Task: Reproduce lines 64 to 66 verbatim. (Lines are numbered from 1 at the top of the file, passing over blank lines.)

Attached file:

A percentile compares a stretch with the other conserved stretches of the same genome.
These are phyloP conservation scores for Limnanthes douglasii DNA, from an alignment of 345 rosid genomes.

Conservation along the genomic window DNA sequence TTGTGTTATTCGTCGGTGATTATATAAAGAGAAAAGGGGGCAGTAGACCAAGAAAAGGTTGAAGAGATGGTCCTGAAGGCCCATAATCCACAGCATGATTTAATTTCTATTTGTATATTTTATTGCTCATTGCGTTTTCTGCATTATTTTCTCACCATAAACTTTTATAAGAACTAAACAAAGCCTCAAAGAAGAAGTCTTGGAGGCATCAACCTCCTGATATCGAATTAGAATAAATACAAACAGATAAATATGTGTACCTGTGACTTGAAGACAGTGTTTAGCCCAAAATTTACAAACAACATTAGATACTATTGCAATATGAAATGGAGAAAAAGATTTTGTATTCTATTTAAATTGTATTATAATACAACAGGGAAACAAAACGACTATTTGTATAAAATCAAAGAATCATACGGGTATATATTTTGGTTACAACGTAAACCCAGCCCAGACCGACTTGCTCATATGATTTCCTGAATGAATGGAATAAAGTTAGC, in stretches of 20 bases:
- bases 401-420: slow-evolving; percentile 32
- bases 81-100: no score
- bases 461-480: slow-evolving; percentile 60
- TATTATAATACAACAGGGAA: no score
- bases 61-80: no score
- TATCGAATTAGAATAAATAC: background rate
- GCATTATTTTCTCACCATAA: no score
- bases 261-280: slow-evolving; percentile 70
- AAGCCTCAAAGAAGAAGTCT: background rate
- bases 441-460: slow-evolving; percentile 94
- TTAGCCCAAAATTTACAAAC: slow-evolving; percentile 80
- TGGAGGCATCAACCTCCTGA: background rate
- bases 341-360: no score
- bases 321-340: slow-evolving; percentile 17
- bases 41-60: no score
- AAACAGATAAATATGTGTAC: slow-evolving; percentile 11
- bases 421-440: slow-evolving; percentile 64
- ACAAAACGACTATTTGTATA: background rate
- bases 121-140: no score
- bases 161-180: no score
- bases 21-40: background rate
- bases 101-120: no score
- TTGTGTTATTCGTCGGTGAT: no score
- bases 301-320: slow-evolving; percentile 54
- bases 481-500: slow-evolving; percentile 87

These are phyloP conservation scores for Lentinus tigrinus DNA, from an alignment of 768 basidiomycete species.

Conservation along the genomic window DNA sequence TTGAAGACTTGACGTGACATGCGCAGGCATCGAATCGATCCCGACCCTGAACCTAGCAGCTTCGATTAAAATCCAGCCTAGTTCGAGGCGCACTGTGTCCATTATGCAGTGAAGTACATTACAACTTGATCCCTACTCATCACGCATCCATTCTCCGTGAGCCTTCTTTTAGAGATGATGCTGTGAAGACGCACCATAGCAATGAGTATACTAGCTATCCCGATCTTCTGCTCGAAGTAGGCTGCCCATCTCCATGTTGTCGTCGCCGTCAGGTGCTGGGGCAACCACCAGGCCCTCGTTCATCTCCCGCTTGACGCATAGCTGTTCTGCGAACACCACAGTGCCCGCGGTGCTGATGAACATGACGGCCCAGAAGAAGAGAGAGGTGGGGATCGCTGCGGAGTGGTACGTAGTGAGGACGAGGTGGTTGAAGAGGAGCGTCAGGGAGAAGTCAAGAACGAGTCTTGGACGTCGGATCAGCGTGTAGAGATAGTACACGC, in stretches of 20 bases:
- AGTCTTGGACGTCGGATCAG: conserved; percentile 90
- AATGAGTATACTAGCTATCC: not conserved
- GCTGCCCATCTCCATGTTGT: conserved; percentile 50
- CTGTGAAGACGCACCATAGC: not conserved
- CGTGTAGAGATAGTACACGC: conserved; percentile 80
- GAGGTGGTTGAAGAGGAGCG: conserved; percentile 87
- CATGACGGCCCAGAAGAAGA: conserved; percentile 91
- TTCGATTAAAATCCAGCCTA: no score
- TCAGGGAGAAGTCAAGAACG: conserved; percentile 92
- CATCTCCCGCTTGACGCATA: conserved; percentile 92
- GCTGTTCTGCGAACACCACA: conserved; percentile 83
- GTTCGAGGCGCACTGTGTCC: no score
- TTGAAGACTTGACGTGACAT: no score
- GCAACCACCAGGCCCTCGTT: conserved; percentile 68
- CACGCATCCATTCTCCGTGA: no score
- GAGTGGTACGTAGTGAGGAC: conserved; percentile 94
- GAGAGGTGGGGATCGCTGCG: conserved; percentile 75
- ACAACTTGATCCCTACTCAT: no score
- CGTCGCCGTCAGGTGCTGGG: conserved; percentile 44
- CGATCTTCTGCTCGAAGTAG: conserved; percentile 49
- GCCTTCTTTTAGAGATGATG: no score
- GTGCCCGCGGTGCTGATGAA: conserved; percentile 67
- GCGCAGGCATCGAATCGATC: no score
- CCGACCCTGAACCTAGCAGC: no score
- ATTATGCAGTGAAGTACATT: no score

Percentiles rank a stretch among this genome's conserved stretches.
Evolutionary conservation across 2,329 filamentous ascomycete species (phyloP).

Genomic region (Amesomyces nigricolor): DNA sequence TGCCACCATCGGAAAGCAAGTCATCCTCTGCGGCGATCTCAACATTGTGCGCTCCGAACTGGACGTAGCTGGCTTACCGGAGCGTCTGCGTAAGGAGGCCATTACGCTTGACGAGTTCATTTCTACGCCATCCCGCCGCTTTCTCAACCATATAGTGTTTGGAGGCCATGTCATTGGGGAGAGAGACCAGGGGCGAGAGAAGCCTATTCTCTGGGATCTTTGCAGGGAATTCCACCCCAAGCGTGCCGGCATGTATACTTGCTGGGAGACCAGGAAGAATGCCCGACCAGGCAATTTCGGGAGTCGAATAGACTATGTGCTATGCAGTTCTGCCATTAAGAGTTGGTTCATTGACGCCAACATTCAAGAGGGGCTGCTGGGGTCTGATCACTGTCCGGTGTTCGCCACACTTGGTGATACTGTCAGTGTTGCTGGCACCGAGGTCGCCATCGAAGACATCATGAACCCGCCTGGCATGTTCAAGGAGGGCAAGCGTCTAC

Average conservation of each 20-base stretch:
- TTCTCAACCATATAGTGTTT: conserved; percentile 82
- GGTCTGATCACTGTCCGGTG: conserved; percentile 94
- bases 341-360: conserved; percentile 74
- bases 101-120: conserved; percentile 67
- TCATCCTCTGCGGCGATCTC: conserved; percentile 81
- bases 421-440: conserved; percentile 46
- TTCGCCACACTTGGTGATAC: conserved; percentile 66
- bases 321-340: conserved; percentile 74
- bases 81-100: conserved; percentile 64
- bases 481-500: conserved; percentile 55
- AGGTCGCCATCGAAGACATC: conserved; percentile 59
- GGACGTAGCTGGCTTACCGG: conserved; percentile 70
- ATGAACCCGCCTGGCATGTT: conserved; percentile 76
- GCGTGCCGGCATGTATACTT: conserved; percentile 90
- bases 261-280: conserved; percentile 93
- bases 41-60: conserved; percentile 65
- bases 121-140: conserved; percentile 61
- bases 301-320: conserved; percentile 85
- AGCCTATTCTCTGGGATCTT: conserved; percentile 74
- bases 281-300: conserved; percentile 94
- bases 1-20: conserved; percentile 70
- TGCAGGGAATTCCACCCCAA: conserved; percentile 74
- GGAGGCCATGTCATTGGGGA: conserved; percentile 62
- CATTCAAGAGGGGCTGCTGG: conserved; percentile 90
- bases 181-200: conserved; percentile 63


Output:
- TCATCCTCTGCGGCGATCTC: conserved; percentile 81
- bases 421-440: conserved; percentile 46
- TTCGCCACACTTGGTGATAC: conserved; percentile 66